My mom and dad did a fair amount of socializing when I was growing up. Groups of people would sometimes come to the house and we would “entertain”. We had friends we saw every other weekend during bowling league season. And we had close friends that would have us over for dinner. I loved family dinners. I loved when we all get bundled up and head over to someone’s home to eat and play. It was a treat. New kids to play with. New toys. My sister and I would play effortlessly with their kids. We’d all eat together and then the kids would get dismissed to the tv room. The adults would continue to talk and laugh and sometimes play cards. The kids would eventually fall asleep in a of pile blankets like a litter of warm puppies.
Those memories are clear.
But I also have vague snippets of memories. Like mis-spliced reels of tape in my head the images come in and out jumping sometimes from something clear and vivid to a new scene that is foggy and unfamiliar. Only a frame or two at a time I can remember - being hauled up gently by my arms as my head lolled backwards. I can remember my mother pushing my noodley arms through big puffy sleeves of my jacket. I can remember being hoisted up into my father’s arms and carried to the car. Half awake. Half asleep. We’d drive home and I could hear my parents talking. Uninterested in what they said only lullibied by their familiar voices I’d drift in and out. Occasionally waking with the misplaced confusion that comes from unfamiliar surroundings. Realizing where I am. Where I was. And falling back into sleep with the full awareness we’d be home soon.
The cold night would niggle me awake. Like a monkey I’d climb up into my dad’s arms again. Only half holding on. Arms snaked around his neck. Feet dangling and bouncing as he walked up the front step to the house.
I was never forced to brush my teeth or say prayers or any other normal nightly ritual on nights like this. Together my father and mother would undress me as they giggled and talked about the evening. Never addressing me. Just talking comfortably with each other. As adults. So rare to see your parents act like adults who love each other and not parents who occasionally interact. Rare enough that I didn’t recognize it for what it was until years later.
Then strong Daddy arms would ease me back into my pillow. The covers would come up. My worn, faded, yellow blanket would magically form around my head being tucked around me in just the right way so I could turn my face and nuzzle my cheek against the soft puddle of cotton. A kiss on the forehead. And I was home. Safe.
One of the hardest things for me about chemo was the pulling away that would occur. I would lose myself each treatment. It was the war between the person and the body. Everything good and right about me would be challenged. I was physically exhausted, mentally fatigued and emotionally as used up and gunky as a rotten dishrag left too long in a sink of dirty water. Early in treatment, this feeling would last a few days. Early in treatment, in the 13 days that spanned chemo sessions, I would recover nearly completely. I would find myself again. I would drive down the road with my windows open, radio blasting, enjoying the moment, the opportunity to feel good, grateful even for the process. Later in treatment, however … well, let’s just say the effects of chemo are cumulative and by the 5th or 6th treatment there was little to no recovery and I went into each new session less than I was at the last session. Stripped of my defenses. Stripped of my boundaries I went in naked and alone. I would ball up protectively around myself trying to keep me near, to keep some shell of who I really am only to have her torn from me again and again. And again. When treatment ended I was left holding a person who felt, acted, thought and looked nothing like me. Nothing like me at all. Foreign.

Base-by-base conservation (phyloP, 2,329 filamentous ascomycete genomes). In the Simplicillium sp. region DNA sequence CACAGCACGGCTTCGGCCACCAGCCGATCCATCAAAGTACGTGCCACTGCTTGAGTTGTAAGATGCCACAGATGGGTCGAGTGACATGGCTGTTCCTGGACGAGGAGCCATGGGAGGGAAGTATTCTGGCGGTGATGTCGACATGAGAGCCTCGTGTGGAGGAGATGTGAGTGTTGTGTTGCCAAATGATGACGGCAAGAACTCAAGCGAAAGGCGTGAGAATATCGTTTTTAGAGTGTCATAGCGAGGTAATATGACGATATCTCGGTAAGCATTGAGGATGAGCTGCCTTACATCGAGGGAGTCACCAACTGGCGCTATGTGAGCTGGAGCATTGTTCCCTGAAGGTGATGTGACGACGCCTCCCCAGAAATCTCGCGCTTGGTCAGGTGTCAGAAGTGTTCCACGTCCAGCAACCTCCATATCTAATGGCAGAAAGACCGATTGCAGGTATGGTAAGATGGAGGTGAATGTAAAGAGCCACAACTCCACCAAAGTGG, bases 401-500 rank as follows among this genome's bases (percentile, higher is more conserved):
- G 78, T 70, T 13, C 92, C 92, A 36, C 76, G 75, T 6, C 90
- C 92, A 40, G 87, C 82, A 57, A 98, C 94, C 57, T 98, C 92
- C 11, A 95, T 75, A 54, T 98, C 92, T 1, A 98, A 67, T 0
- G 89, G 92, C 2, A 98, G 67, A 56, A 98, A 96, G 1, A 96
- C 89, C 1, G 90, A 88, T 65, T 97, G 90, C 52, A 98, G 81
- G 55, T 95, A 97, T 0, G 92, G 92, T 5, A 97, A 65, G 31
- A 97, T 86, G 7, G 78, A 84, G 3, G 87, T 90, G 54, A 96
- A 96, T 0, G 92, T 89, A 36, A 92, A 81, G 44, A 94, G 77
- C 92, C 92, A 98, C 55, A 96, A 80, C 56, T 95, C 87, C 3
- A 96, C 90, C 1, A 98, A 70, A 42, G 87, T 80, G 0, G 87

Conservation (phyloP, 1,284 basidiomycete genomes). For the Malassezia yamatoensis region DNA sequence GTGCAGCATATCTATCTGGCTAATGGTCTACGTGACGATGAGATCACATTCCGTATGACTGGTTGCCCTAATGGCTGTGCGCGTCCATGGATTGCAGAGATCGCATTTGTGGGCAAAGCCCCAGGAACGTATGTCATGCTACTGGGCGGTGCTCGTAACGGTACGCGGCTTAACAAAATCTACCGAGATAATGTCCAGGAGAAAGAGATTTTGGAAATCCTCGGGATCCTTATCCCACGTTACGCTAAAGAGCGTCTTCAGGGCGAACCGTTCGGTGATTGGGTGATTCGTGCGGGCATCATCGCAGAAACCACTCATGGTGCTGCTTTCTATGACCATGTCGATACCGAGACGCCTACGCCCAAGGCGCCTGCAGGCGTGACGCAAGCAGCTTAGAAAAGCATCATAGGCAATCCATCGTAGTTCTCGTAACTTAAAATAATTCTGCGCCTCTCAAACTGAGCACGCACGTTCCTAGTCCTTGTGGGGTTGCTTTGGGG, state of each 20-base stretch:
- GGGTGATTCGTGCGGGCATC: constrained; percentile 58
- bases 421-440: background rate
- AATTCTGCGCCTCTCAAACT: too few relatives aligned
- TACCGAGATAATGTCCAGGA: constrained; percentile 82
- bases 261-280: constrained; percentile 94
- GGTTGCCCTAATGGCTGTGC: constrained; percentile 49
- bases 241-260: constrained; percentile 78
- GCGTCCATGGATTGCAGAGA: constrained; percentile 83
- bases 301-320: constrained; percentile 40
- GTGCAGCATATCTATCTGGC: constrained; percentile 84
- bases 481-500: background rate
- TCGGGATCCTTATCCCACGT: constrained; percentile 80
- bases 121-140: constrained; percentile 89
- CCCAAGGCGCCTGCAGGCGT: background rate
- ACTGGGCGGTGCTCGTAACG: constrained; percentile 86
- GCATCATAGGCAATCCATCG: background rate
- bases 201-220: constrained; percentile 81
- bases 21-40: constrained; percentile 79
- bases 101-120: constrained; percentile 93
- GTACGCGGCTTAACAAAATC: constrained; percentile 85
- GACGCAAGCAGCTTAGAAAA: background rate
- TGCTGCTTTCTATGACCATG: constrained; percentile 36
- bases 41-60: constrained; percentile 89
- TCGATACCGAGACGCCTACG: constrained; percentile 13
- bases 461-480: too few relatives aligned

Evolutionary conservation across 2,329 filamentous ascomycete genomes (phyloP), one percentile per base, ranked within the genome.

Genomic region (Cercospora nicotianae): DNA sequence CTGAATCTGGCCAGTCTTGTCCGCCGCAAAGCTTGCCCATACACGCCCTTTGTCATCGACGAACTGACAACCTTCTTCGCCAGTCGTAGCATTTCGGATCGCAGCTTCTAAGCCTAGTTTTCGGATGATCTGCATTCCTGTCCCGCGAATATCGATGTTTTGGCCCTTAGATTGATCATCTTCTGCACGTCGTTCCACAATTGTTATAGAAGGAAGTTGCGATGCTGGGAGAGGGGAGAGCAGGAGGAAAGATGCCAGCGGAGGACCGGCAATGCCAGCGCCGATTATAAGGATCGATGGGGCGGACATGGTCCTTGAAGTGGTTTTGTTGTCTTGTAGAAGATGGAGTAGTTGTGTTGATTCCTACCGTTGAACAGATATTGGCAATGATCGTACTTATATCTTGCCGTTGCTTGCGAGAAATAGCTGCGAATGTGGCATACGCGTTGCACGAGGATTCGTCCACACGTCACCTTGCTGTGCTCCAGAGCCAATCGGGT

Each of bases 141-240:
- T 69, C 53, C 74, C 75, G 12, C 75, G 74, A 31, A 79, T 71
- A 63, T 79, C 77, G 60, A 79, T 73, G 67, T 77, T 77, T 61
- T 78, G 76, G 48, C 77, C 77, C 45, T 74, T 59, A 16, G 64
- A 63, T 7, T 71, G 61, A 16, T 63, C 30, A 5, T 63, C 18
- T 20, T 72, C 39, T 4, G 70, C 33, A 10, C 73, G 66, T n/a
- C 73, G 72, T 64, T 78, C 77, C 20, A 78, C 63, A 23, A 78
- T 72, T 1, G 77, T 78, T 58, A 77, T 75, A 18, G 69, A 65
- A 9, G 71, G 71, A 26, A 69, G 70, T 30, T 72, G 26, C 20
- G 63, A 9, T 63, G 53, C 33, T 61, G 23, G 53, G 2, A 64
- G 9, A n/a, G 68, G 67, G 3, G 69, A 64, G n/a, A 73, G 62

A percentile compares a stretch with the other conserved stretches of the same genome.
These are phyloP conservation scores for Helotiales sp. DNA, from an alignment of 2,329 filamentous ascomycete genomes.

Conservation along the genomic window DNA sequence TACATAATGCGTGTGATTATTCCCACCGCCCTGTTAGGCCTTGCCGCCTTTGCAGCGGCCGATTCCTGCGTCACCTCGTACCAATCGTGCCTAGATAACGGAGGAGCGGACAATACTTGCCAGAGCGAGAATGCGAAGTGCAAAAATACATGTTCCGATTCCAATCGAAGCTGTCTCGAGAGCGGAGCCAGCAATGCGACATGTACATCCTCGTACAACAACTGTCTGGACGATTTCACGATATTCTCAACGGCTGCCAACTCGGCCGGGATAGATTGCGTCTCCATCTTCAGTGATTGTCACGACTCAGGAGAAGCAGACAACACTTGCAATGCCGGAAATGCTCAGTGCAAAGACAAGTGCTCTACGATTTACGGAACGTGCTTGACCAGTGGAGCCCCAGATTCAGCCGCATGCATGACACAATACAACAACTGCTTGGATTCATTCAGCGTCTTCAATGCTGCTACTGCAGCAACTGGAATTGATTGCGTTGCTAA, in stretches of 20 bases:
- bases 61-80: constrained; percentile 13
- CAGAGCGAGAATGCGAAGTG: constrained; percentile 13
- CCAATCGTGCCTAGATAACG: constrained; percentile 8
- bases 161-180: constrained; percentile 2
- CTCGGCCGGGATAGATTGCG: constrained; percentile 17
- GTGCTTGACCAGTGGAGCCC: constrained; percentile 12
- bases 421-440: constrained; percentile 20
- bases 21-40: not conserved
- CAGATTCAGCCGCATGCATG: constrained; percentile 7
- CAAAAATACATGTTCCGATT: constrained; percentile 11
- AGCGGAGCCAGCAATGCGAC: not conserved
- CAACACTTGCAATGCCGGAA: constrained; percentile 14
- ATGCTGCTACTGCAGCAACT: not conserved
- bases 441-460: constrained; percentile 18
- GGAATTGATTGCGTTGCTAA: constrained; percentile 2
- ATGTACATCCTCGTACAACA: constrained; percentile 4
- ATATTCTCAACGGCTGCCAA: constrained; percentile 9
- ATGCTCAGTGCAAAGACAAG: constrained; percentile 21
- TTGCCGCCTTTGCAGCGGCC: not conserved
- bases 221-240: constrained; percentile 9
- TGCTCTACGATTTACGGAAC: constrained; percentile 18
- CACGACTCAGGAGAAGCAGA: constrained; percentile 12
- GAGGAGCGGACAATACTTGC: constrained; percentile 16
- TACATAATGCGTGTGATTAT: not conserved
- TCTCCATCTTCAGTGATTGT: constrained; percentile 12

Still, I played the part anyway. The part of the gratefully recovered cancer patient. I faked it. I eased back into my life. I did all the things I’ve done before. Did them as best I could. Playing the role. Acting the part. This is how she would act, I would think. This is what she would do. I nearly took to wearing a WWJD bracelet with the J standing not for Jesus. No, Jesus I had. Jenne, however, was long gone. What WOULD Jenne do? I would ask myself. Jenne, I guess, would do this. Jenne, I suppose would say that. For the first time in my life, it has been an effort to be me. So I have been waiting. Hoping. Looking for my return. Thinking one day I would awaken and find me here. With all kinds of stories of long delays and travel interruptions I would apologize for taking so long but stress that I’m back now and all is okay.
But I’ve yet to show up.
And just when I thought I would have to turn loose of The Girl I Was completely and learn to live with This New Person -I’ve realized that this, like most things, will be a process. I’m reminded that good timber does not grow with ease. I’m nudged out of self-pity and shown again that my life is what I make of it. That The Me I’m Meant to Be isn’t so far away after all. And a few things recently have shown me that although I’m not there yet. I’m on my way. I’m drifting in and out. I’m listening to familiar voices. I’m remembering where I am. Where I was. And where I’m going.
I’m headed home.